New York – Ninety percent of the non-governmental organisations in Mexico are founded and run by women, says journalist and women's rights activist Lydia Cacho Ribeiro, even as crimes against women remain cloaked in impunity.
Cacho was recently in New York, where she was awarded the Civil Courage award from the Train Foundation, and also spoke at a special event hosted by Columbia University.
When Felipe Calderón became president in 2006, he deployed the military in a federal offensive against drug cartels and criminal groups, resulting in a virtual war in which more than 40,000 people have died. In 2010 alone, the death toll exceeded 15,000, according to Reporters Without Borders.
Human rights abuses and violence against women are widespread in Mexico, perpetrated by all actors in society, including the military and police.
Nine out of 10 women in Mexico who suffer human rights violations do not report it to the authorities, and “those who (do) report them are generally met with suspicion, apathy and disrespect”, according to Human Rights Watch's latest country report.
“The normalisation of gender violence is increasing incredibly,” Cacho said.
Even though some legal measures have been put in place to prevent and punish gender-based violence, the implementation has been very limited and impunity remains the norm for murder or other crimes against women, according to human rights groups.
However, Cacho stressed that there is a growing feminist movement in Mexico to empower women and to discuss gender violence, including that perpetrated by the military.
“The problem right now in Mexico, regarding this discussion, is that the Mexican government is so obsessed with the media, with the main media that is pretty much linked with war discourse, that everything has to do with the war against drugs. And they won't talk about human rights (even) if we want to take back the conversation about gender violence,” she said.
The issue is especially difficult since many of the same people responsible for public safety are also responsible for human rights violations.
Cacho said the military is involved in abuses such as human trafficking, and police occasionally attack women's shelters, either because they have a personal connection to a woman in the shelter or because they want to protect the traffickers.
Ten years ago, she founded such a shelter for women and their children who are fleeing various kinds of gender violence, called the Women's Assistance Centre (Centro Integral de Atención a la Mujer) in Cancún. It started mainly as a refuge for victims of domestic violence, but it soon became clear that most of the women had been involved in trafficking, especially forced prostitution.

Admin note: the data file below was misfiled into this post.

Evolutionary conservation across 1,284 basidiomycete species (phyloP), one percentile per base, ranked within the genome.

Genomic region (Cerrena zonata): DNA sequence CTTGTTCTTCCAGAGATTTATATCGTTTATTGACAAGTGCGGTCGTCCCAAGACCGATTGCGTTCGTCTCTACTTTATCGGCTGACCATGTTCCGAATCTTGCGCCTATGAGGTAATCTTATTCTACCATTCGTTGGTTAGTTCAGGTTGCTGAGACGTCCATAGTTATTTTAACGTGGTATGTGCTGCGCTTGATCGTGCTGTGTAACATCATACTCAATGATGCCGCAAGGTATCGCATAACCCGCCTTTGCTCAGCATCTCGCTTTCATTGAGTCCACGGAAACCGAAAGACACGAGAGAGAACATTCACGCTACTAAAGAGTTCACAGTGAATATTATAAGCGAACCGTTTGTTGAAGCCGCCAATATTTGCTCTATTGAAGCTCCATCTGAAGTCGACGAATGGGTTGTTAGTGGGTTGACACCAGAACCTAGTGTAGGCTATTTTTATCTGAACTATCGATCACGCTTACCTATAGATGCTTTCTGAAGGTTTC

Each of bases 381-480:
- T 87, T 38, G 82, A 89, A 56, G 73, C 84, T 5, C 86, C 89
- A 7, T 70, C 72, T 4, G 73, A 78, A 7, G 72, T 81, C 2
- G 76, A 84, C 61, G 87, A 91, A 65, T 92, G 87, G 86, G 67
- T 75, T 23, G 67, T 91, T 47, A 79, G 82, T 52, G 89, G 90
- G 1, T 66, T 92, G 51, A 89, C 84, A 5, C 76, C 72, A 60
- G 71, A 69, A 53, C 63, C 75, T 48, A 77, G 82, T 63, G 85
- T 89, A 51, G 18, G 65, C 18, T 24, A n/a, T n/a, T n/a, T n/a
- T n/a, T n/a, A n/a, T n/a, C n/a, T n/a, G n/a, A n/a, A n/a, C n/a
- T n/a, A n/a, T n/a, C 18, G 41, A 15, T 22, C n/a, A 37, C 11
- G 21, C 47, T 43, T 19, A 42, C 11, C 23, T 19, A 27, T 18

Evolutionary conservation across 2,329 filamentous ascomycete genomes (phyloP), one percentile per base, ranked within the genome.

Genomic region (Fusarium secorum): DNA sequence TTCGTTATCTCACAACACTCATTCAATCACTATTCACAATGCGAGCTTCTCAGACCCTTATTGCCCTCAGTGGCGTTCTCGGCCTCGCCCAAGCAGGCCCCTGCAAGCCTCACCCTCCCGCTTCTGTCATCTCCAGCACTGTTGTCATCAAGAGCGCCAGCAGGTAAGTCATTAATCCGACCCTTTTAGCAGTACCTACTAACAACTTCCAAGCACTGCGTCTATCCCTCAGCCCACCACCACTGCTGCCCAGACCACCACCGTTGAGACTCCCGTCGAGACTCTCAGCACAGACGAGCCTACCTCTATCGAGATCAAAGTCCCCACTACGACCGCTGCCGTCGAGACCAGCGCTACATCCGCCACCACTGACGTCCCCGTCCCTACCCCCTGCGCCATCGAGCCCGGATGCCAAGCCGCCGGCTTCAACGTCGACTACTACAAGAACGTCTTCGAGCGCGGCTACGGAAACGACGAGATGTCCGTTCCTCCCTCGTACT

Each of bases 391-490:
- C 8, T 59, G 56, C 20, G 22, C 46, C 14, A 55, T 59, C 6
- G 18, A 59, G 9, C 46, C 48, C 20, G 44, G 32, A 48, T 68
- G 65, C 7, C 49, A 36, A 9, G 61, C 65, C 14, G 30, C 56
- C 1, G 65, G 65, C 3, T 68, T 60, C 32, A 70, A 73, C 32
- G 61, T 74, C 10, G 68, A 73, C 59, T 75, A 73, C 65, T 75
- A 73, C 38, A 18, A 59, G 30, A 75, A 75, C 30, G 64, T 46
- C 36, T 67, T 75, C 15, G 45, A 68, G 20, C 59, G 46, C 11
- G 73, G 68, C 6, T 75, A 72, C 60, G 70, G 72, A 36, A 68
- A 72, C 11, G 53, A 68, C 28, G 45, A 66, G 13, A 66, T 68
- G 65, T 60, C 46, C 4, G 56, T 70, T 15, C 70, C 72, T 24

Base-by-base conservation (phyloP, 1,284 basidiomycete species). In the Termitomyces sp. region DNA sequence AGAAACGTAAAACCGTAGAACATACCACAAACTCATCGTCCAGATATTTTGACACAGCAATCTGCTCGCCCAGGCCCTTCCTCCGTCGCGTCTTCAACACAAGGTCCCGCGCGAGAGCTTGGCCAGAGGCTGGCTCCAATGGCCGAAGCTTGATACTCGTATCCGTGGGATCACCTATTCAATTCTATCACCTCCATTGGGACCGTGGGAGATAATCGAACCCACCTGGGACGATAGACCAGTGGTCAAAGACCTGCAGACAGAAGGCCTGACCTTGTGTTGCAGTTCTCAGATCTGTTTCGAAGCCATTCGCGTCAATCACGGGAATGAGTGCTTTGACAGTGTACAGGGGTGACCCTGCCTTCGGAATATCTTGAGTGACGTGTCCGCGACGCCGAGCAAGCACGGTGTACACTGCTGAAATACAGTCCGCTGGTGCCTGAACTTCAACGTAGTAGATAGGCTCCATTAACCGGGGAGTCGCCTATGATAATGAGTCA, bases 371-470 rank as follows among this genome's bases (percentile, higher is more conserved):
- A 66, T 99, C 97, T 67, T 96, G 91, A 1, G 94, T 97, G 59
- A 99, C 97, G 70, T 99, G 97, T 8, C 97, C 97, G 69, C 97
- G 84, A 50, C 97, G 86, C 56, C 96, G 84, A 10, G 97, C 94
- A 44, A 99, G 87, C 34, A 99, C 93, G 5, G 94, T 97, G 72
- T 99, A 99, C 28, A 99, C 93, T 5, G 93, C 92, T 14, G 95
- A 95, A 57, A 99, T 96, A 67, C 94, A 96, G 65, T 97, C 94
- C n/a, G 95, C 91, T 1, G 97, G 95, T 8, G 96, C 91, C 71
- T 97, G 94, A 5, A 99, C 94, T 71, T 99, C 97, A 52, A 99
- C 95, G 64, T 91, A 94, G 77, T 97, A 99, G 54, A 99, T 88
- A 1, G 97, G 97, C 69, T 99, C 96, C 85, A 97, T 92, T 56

The centre now has high security, with a barbed wire fence and cameras everywhere to keep the women safe.
Cacho recounted how the shelter was attacked by police who came to retrieve the wife of a policeman, whom she had helped to flee an abusive situation. The police didn't get inside, and the attack was caught on film, but when Cacho sought accountability and showed the tape to the district attorney, she said he told her “that there isn't much we can do, (and) the best thing you can do is just to close down”.
Perseverance in the face of death threats
In the last decade, 80 journalists have been killed in Mexico, according to Reporters Without Borders, and many journalists and human rights defenders have been forced to flee the country or censor themselves.
Cacho chose to do neither. She has investigated gender violence and sex trafficking and published numerous stories and books on the subject. Her 2005 book “The Demons of Eden” exposed an international child pornography and sex trafficking ring in Cancún which involved senators and politicians.
She was thrown in jail and tortured for publishing that book. When she finally came out and started talking, the government tried to label her a terrorist, but without success. She traveled for six years to investigate the world of international sex trafficking of women, resulting in her latest book “The Slaves of Power” in 2010.
Together with non-governmental organisations and a grassroots activist network, Cacho started a prevention campaign called “No estoy en venta” – “I am not for sale” – against sex trafficking that includes a video to give young people tools they need to protect themselves. The video explains anti-trafficking laws, the tactics traffickers use to lure their victims, and other aspects of the issue.
“It is getting away from discourse of fear and moral panic and all this (crap) and going back to the discourse of 'you have the power of the information, use it for your own good and how to protect yourself and other kids in school',” she stressed.
But her fight has not come without a price. Cacho told IPS that she has a lengthy checklist of safety strategies she must adhere to in her daily life because of the threats she receives, such as using a different name to make hotel reservations when she travels and constantly switching phone cards.
“I guess right now in Mexico my biggest challenge is to stay alive,” she said.
She could have given in to fear and stopped doing what she does, after being tortured and having survived a murder attempt in her car while she was driving with friends and her husband, but she chose another path.
“I guess one day I just understood that, one of the things they do, like the mobsters, the government officials… is to put a lot of pressure for me to live in such a state of fear,” she said.
“So one day I said, what the hell, they won't be able to do it. It's just the last of my liberties is that, is my freedom. If they take away my job, and the way I am as a citizen and as an activist, they would be taking my freedom away, and I won't let them.”